• Pump switched on or off by operator or supervisor
  • Evacuation alarm triggered by methane sensor
  • The reading of the methane sensor every 30 minutes

 

The reading of the methane sensor (for the last 24 hours) can be read by the operator. All readings (up to 30 days) can be read by the supervisor. The supervisor also has the capability to add a “note” to any specific log event that occurs within 24 hours.

 

Complete the Following Software Engineering Tasks

 

  1. Your company has decided to utilize “best practices” in requirements elicitation and iterative development practices. As a consequence, for the problem scenario described above, perform a problem analysis and capture high-level requirements to be saved in a Requirements Specification Document (in MS Word). See the SRS Template. Items 2 and 3 below will be inserted into the SRS Document.

 

  1. Perform requirements model engineering and specify a set of essential and real use cases describing the functionality that your business solution/system will exhibit. To start, identify goals/sub goals, actors and their dependencies, and high-level tasks. Perform scenario modeling and group scenarios as needed to identify essential use cases. Using essential/real Use Case diagrams identify the following:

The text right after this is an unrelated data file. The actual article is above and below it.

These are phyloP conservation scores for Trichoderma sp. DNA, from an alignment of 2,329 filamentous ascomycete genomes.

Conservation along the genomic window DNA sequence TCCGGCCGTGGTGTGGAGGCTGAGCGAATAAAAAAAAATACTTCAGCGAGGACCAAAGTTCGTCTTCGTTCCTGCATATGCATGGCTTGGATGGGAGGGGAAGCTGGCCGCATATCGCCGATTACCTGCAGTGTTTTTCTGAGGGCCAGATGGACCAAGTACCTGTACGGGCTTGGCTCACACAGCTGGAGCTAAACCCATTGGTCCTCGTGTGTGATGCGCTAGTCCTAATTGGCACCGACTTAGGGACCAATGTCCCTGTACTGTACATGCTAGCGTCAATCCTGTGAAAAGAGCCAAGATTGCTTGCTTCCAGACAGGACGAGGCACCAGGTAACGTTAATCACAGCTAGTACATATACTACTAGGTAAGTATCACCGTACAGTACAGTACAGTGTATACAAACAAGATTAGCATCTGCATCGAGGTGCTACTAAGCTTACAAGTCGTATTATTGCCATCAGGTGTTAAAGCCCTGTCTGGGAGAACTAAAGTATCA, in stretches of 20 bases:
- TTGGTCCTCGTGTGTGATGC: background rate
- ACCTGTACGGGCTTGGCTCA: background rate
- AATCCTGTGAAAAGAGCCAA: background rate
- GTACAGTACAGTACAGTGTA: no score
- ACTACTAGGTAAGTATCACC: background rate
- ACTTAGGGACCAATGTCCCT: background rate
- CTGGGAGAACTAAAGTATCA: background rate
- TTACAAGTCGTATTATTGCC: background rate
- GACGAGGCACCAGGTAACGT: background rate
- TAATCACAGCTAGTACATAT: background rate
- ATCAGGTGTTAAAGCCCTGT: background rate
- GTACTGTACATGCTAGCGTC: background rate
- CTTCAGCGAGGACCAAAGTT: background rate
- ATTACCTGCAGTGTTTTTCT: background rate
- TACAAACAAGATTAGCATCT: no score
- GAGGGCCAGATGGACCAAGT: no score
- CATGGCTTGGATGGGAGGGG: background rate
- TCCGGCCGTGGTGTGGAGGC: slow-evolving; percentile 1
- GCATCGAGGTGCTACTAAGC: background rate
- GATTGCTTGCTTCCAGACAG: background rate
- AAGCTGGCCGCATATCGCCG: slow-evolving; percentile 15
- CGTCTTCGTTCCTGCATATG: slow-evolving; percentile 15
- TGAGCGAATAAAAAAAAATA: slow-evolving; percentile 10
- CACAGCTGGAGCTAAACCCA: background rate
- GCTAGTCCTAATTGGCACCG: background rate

• Actors – who/what interacts with the business solution/system?
  • Use Cases – what behaviors does the business solution/system exhibit?

For each use case you have identified, fill out the Use Case Specification (Description) Template, one for each use case. Document all of the Use Case Specifications/Descriptions using MS Word. This will become the reference listed in the SRS, item 1.3. Use the following template for each Use Case Description.